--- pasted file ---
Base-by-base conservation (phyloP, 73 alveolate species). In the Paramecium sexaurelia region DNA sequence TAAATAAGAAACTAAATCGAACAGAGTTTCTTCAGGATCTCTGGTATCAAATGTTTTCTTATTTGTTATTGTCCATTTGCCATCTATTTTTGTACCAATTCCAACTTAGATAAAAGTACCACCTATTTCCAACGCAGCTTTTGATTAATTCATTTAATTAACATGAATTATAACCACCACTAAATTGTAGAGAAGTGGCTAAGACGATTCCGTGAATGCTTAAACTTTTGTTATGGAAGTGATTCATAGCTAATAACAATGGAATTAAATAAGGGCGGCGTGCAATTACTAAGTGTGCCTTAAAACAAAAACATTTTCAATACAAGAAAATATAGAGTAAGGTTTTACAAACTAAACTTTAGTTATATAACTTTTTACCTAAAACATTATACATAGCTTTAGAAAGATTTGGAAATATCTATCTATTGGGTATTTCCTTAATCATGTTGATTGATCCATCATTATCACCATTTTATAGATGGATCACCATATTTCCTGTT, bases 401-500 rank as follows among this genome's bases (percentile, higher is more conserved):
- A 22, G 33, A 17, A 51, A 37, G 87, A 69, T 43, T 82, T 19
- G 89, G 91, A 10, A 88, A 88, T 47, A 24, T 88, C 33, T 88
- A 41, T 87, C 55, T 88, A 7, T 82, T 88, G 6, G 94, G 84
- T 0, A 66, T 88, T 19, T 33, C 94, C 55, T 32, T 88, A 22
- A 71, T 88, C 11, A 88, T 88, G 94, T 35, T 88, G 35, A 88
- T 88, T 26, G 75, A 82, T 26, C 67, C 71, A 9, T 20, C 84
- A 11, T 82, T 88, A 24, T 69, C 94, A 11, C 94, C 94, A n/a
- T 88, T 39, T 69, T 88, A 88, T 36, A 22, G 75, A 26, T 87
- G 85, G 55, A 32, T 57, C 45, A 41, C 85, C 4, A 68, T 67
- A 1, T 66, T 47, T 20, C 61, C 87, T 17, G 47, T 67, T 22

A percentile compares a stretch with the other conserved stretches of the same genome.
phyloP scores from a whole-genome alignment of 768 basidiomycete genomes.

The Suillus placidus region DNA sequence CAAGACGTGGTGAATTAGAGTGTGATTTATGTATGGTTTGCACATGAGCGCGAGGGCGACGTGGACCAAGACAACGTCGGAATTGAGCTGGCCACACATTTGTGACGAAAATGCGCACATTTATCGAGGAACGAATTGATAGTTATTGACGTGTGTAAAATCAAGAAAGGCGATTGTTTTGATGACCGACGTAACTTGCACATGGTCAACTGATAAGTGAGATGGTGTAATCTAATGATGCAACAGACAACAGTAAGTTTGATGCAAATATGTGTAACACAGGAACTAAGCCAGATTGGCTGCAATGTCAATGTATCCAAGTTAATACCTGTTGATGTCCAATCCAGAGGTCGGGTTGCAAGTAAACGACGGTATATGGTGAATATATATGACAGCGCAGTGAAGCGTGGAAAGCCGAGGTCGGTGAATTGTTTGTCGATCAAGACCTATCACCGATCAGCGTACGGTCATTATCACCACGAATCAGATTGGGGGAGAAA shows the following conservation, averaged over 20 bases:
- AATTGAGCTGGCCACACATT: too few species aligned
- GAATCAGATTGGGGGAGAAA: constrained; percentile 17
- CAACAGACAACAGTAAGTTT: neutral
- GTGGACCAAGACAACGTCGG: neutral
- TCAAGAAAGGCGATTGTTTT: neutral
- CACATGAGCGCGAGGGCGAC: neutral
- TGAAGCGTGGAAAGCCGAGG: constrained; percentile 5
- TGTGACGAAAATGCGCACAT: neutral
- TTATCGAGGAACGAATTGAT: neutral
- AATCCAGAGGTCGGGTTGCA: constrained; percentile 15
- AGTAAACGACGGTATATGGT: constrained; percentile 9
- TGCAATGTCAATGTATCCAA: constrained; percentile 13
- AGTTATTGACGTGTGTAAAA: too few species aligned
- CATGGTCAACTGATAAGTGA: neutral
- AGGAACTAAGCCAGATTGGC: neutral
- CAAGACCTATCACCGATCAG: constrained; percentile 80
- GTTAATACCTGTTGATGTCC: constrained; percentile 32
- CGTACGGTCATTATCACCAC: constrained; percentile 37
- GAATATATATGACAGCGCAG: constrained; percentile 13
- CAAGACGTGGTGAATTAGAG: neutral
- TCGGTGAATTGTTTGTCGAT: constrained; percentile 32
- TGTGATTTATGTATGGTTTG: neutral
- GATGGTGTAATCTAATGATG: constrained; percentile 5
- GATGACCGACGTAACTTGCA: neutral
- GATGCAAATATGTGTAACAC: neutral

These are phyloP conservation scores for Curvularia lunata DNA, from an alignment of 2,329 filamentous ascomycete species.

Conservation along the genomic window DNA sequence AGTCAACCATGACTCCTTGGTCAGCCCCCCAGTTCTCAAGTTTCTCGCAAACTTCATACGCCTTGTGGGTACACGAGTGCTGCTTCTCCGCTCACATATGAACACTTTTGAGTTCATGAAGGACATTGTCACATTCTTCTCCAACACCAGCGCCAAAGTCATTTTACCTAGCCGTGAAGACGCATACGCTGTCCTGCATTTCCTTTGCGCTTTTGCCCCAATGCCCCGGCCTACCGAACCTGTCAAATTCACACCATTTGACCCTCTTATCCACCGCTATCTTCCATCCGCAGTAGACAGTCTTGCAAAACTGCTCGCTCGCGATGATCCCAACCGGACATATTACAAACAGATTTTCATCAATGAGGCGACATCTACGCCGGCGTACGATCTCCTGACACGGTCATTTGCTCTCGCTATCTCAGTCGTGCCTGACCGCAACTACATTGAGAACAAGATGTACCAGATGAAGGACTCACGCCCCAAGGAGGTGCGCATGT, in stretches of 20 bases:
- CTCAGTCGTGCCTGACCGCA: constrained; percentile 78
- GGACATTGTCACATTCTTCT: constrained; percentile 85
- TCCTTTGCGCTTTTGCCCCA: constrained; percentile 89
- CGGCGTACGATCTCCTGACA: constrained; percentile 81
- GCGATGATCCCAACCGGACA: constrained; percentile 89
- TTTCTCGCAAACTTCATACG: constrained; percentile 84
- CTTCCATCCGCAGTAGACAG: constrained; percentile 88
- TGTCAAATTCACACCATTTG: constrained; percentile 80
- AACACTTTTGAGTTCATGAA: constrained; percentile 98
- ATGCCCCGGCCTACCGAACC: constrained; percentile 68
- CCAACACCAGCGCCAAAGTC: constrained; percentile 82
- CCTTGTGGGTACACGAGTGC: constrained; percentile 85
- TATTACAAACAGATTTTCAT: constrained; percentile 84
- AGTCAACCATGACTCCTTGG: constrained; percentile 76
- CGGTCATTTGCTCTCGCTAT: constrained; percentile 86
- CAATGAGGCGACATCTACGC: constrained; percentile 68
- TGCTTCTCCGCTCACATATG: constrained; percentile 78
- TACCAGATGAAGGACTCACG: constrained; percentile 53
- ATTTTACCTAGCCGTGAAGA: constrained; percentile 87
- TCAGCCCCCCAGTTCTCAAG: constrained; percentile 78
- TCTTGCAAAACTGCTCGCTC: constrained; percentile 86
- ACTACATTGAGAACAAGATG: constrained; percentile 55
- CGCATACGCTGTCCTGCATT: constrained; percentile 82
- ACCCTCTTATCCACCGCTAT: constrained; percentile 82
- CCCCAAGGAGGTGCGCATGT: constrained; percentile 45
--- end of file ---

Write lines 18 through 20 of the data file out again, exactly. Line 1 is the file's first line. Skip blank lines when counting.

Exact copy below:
- GTGGACCAAGACAACGTCGG: neutral
- TCAAGAAAGGCGATTGTTTT: neutral
- CACATGAGCGCGAGGGCGAC: neutral